For Friday, May 16, 2014
1 – Climate change will heighten ongoing risks to the Great Lakes, according to a new National Climate Assessment.
Cover of the National Climate Assessment.
The assessment is a product of the U.S. Global Change Research Program, which was established by Presidential Initiative in 1989.
The latest report says that in the Midwest, longer growing seasons and rising carbon dioxide levels will increase yields of some crops. However, those benefits will be offset by extreme weather events. In the long term, we can expect decreased agricultural productivity.
Per capita emissions of greenhouse gases in the Midwest are more than 20 percent higher than the national average. Extreme rainfall events and flooding have increased in the last 100 years. These trends are expected to continue, causing erosion, declining water quality, and negative impacts on transportation, agriculture, human health, and infrastructure.
For the Great Lakes, the effects include changes in the range and distribution of certain fish species.
What’s to be done? The report says planning for adaptation – to address and prepare for impacts – and mitigation – to reduce future climate change – is becoming more widespread. But, “current efforts are insufficient to avoid increasingly negative social, environmental, and economic consequences.”
2 – Protecting children from environmental health hazards is the goal of new Children’s Environmental Health “wiki.”
The “wiki,” an online database, was recently launched by the Michigan Network for Children’s Environmental Health and the Ecology Center in Ann Arbor.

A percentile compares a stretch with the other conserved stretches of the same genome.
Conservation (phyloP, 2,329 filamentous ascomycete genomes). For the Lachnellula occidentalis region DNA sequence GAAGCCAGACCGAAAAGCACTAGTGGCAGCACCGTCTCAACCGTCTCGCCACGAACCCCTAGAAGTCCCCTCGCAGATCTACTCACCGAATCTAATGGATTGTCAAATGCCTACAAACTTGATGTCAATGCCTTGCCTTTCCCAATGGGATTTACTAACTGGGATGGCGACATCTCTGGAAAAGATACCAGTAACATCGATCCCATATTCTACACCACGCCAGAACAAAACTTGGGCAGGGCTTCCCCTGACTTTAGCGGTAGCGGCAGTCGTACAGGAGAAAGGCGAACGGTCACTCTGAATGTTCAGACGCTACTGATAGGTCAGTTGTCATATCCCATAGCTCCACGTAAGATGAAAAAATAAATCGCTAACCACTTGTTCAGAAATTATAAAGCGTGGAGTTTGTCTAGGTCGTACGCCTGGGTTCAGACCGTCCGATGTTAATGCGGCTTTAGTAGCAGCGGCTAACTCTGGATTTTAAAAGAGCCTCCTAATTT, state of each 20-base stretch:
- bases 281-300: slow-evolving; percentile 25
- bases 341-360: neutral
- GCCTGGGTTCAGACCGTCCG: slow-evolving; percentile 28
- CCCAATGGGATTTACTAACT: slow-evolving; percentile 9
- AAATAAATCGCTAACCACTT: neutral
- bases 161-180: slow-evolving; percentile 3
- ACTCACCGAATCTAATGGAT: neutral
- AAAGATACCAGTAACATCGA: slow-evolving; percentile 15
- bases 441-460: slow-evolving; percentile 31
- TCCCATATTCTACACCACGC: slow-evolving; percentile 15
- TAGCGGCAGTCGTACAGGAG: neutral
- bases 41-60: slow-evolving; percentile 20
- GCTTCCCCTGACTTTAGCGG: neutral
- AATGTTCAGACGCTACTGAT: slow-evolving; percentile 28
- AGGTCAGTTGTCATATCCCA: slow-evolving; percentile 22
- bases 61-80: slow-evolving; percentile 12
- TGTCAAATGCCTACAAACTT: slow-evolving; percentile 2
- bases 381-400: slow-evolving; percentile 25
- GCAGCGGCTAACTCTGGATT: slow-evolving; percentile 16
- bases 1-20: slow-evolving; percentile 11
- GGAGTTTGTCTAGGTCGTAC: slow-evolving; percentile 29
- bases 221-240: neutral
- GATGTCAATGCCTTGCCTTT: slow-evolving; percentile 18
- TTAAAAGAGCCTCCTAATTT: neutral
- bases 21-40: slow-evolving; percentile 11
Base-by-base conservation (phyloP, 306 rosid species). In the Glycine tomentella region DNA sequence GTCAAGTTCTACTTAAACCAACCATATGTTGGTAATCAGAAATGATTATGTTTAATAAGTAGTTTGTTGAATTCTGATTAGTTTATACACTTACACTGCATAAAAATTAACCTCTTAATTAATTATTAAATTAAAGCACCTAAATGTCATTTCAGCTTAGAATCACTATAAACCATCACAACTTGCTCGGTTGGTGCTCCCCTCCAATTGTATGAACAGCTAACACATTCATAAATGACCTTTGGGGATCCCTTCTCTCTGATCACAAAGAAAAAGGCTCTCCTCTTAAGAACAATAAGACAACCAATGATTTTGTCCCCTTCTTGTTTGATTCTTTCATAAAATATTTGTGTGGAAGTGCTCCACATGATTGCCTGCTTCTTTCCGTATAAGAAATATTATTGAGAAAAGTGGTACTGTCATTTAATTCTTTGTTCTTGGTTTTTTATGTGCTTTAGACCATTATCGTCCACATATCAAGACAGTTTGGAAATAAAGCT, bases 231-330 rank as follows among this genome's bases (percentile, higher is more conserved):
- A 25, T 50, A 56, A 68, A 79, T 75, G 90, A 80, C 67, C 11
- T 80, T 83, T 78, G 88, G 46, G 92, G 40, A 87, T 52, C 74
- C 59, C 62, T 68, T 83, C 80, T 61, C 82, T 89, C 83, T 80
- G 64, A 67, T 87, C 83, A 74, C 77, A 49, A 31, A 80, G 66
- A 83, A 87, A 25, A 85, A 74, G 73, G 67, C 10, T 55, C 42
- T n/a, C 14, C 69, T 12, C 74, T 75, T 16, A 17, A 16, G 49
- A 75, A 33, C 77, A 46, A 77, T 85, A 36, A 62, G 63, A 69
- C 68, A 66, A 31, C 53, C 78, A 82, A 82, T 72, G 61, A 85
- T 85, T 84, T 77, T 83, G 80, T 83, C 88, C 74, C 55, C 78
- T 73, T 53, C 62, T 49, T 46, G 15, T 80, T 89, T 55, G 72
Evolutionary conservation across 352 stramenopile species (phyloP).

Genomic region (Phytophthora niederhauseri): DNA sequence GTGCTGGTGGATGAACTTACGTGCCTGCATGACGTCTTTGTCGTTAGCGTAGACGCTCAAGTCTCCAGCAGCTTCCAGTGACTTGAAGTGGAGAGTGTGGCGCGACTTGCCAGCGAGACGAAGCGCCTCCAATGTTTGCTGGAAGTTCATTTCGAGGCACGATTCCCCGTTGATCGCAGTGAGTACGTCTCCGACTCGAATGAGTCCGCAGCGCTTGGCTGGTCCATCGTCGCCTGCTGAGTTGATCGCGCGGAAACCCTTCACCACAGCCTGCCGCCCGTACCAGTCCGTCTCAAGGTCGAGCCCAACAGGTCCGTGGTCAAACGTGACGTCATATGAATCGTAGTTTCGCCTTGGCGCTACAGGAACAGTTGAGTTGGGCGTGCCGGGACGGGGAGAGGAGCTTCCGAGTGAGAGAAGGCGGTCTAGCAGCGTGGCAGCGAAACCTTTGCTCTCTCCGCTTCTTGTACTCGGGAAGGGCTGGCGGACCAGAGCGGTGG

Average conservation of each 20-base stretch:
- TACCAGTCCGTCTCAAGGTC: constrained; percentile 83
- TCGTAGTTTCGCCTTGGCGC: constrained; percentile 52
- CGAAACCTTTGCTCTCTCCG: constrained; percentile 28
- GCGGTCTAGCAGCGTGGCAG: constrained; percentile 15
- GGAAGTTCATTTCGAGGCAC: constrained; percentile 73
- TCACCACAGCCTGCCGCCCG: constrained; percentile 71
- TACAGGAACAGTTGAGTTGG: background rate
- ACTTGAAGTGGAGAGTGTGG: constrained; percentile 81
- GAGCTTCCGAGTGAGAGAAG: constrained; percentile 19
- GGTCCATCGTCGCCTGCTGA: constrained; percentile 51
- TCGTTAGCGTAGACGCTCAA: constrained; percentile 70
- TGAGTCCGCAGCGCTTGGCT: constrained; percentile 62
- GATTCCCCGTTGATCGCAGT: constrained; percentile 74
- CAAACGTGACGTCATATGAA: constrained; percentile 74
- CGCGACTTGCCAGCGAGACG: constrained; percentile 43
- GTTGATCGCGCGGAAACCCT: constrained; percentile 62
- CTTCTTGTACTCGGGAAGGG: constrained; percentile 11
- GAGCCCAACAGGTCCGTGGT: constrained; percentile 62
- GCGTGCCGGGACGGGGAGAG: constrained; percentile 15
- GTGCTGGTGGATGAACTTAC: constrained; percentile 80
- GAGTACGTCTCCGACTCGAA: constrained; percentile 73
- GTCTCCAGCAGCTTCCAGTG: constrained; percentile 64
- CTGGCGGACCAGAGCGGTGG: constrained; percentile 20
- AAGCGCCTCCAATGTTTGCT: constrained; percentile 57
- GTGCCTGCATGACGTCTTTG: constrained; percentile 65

The Network and the Center developed the wiki as a platform for people interested in sharing research that addresses links between health problems and environmental exposures, along with related reports, policy activity and recommendations. It’s been a two-year project.
The site will be monitored by experts to assure that the information presented is based on well-referenced scientific evidence.
The wiki is organized around critical child health issues including respiratory health, asthma and cancer.
The Network and Center are inviting the research community, parents, advocates and others to join the community of people contributing to the database.
An introduction is here.
3 – Scientists at Wayne State University are researching how algae might help disrupt reproduction of zebra and quagga mussels in the Great Lakes.
Collecting quagga mussels. Credit: USFWS.
Preliminary research indicates that algae produce chemicals that may inhibit spawning in the invasive mussels.
Researchers are trying to identify chemical cues released by algae, and determine how those could be used to develop a control strategy.
Such an ecological strategy would be a cleaner alternative to attacking the mussels with toxic chemicals.
Zebra and quagga mussels have caused widespread damage to the lakes since arriving in the 1980s in ballast tanks of oceangoing ships.
The mussels deprive fish of food, crowd out native mussels and clog water intake pipes.
– Via AP
– Mr. Great Lakes, as heard at 9 a.m. Fridays in Bay City, Michigan, on Delta College Q-90.1 FM NPR.